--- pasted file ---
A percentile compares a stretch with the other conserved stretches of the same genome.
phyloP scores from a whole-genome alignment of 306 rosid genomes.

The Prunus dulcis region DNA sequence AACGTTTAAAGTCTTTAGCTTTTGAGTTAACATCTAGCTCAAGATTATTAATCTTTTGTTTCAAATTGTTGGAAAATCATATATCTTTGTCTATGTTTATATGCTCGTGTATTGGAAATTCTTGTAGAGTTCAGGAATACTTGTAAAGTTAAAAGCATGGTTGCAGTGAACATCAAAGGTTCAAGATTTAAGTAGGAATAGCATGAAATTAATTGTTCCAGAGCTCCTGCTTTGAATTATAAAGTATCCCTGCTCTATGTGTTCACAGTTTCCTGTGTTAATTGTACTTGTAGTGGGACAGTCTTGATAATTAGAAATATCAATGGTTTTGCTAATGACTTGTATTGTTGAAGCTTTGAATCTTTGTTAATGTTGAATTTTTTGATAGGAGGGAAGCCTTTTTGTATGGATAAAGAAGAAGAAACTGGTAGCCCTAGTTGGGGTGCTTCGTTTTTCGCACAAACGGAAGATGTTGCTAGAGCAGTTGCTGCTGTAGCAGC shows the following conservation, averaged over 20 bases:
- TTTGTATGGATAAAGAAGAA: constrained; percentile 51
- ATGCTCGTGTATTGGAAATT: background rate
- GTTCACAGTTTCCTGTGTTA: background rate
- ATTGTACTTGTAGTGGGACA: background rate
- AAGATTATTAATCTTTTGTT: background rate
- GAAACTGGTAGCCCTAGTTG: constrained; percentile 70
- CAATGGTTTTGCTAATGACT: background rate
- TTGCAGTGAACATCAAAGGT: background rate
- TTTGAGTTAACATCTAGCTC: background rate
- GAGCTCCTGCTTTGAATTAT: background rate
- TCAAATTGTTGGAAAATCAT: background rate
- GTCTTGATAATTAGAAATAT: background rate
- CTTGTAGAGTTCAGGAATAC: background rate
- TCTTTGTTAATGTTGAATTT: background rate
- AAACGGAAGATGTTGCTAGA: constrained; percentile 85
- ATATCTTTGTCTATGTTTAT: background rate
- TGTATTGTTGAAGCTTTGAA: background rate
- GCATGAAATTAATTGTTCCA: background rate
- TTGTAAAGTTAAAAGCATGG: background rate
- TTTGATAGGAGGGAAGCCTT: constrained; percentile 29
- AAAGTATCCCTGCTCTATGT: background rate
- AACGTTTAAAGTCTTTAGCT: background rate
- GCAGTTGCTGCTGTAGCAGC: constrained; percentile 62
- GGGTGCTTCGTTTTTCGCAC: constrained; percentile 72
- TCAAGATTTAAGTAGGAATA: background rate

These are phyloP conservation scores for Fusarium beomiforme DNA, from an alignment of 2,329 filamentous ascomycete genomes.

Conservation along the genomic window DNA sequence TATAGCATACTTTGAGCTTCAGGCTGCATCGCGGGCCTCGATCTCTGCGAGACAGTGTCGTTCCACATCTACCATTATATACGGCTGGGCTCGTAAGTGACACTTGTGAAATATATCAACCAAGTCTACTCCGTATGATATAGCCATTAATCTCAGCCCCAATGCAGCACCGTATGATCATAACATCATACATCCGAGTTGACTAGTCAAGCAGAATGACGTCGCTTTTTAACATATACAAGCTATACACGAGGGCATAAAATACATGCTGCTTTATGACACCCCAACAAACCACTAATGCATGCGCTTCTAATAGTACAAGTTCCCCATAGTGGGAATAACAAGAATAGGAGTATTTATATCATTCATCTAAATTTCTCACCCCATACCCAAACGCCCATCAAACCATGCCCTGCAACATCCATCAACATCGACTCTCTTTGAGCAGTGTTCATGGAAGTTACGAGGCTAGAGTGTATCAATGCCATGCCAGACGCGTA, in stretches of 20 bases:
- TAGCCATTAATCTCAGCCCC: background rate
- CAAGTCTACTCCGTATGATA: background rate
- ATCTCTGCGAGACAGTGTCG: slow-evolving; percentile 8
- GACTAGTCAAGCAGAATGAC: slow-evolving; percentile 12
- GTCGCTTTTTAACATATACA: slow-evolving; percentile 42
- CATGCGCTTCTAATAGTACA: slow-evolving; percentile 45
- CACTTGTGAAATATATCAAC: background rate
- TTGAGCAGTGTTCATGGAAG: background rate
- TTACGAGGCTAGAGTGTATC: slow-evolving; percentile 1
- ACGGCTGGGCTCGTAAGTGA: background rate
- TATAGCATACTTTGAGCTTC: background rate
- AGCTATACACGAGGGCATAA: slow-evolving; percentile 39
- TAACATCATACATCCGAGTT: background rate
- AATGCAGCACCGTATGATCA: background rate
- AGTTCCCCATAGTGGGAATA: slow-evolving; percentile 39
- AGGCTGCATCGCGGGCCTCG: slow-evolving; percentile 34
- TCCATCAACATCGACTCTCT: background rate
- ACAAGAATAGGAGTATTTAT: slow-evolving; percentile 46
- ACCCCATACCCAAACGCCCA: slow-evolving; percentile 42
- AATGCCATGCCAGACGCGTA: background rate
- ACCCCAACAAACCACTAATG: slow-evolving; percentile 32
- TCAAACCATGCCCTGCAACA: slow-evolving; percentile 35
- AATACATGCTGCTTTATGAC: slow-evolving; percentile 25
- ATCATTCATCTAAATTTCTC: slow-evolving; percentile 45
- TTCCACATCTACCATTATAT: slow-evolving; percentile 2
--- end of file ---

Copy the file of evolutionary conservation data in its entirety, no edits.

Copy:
A percentile compares a stretch with the other conserved stretches of the same genome.
phyloP scores from a whole-genome alignment of 306 rosid genomes.

The Prunus dulcis region DNA sequence AACGTTTAAAGTCTTTAGCTTTTGAGTTAACATCTAGCTCAAGATTATTAATCTTTTGTTTCAAATTGTTGGAAAATCATATATCTTTGTCTATGTTTATATGCTCGTGTATTGGAAATTCTTGTAGAGTTCAGGAATACTTGTAAAGTTAAAAGCATGGTTGCAGTGAACATCAAAGGTTCAAGATTTAAGTAGGAATAGCATGAAATTAATTGTTCCAGAGCTCCTGCTTTGAATTATAAAGTATCCCTGCTCTATGTGTTCACAGTTTCCTGTGTTAATTGTACTTGTAGTGGGACAGTCTTGATAATTAGAAATATCAATGGTTTTGCTAATGACTTGTATTGTTGAAGCTTTGAATCTTTGTTAATGTTGAATTTTTTGATAGGAGGGAAGCCTTTTTGTATGGATAAAGAAGAAGAAACTGGTAGCCCTAGTTGGGGTGCTTCGTTTTTCGCACAAACGGAAGATGTTGCTAGAGCAGTTGCTGCTGTAGCAGC shows the following conservation, averaged over 20 bases:
- TTTGTATGGATAAAGAAGAA: constrained; percentile 51
- ATGCTCGTGTATTGGAAATT: background rate
- GTTCACAGTTTCCTGTGTTA: background rate
- ATTGTACTTGTAGTGGGACA: background rate
- AAGATTATTAATCTTTTGTT: background rate
- GAAACTGGTAGCCCTAGTTG: constrained; percentile 70
- CAATGGTTTTGCTAATGACT: background rate
- TTGCAGTGAACATCAAAGGT: background rate
- TTTGAGTTAACATCTAGCTC: background rate
- GAGCTCCTGCTTTGAATTAT: background rate
- TCAAATTGTTGGAAAATCAT: background rate
- GTCTTGATAATTAGAAATAT: background rate
- CTTGTAGAGTTCAGGAATAC: background rate
- TCTTTGTTAATGTTGAATTT: background rate
- AAACGGAAGATGTTGCTAGA: constrained; percentile 85
- ATATCTTTGTCTATGTTTAT: background rate
- TGTATTGTTGAAGCTTTGAA: background rate
- GCATGAAATTAATTGTTCCA: background rate
- TTGTAAAGTTAAAAGCATGG: background rate
- TTTGATAGGAGGGAAGCCTT: constrained; percentile 29
- AAAGTATCCCTGCTCTATGT: background rate
- AACGTTTAAAGTCTTTAGCT: background rate
- GCAGTTGCTGCTGTAGCAGC: constrained; percentile 62
- GGGTGCTTCGTTTTTCGCAC: constrained; percentile 72
- TCAAGATTTAAGTAGGAATA: background rate

These are phyloP conservation scores for Fusarium beomiforme DNA, from an alignment of 2,329 filamentous ascomycete genomes.

Conservation along the genomic window DNA sequence TATAGCATACTTTGAGCTTCAGGCTGCATCGCGGGCCTCGATCTCTGCGAGACAGTGTCGTTCCACATCTACCATTATATACGGCTGGGCTCGTAAGTGACACTTGTGAAATATATCAACCAAGTCTACTCCGTATGATATAGCCATTAATCTCAGCCCCAATGCAGCACCGTATGATCATAACATCATACATCCGAGTTGACTAGTCAAGCAGAATGACGTCGCTTTTTAACATATACAAGCTATACACGAGGGCATAAAATACATGCTGCTTTATGACACCCCAACAAACCACTAATGCATGCGCTTCTAATAGTACAAGTTCCCCATAGTGGGAATAACAAGAATAGGAGTATTTATATCATTCATCTAAATTTCTCACCCCATACCCAAACGCCCATCAAACCATGCCCTGCAACATCCATCAACATCGACTCTCTTTGAGCAGTGTTCATGGAAGTTACGAGGCTAGAGTGTATCAATGCCATGCCAGACGCGTA, in stretches of 20 bases:
- TAGCCATTAATCTCAGCCCC: background rate
- CAAGTCTACTCCGTATGATA: background rate
- ATCTCTGCGAGACAGTGTCG: slow-evolving; percentile 8
- GACTAGTCAAGCAGAATGAC: slow-evolving; percentile 12
- GTCGCTTTTTAACATATACA: slow-evolving; percentile 42
- CATGCGCTTCTAATAGTACA: slow-evolving; percentile 45
- CACTTGTGAAATATATCAAC: background rate
- TTGAGCAGTGTTCATGGAAG: background rate
- TTACGAGGCTAGAGTGTATC: slow-evolving; percentile 1
- ACGGCTGGGCTCGTAAGTGA: background rate
- TATAGCATACTTTGAGCTTC: background rate
- AGCTATACACGAGGGCATAA: slow-evolving; percentile 39
- TAACATCATACATCCGAGTT: background rate
- AATGCAGCACCGTATGATCA: background rate
- AGTTCCCCATAGTGGGAATA: slow-evolving; percentile 39
- AGGCTGCATCGCGGGCCTCG: slow-evolving; percentile 34
- TCCATCAACATCGACTCTCT: background rate
- ACAAGAATAGGAGTATTTAT: slow-evolving; percentile 46
- ACCCCATACCCAAACGCCCA: slow-evolving; percentile 42
- AATGCCATGCCAGACGCGTA: background rate
- ACCCCAACAAACCACTAATG: slow-evolving; percentile 32
- TCAAACCATGCCCTGCAACA: slow-evolving; percentile 35
- AATACATGCTGCTTTATGAC: slow-evolving; percentile 25
- ATCATTCATCTAAATTTCTC: slow-evolving; percentile 45
- TTCCACATCTACCATTATAT: slow-evolving; percentile 2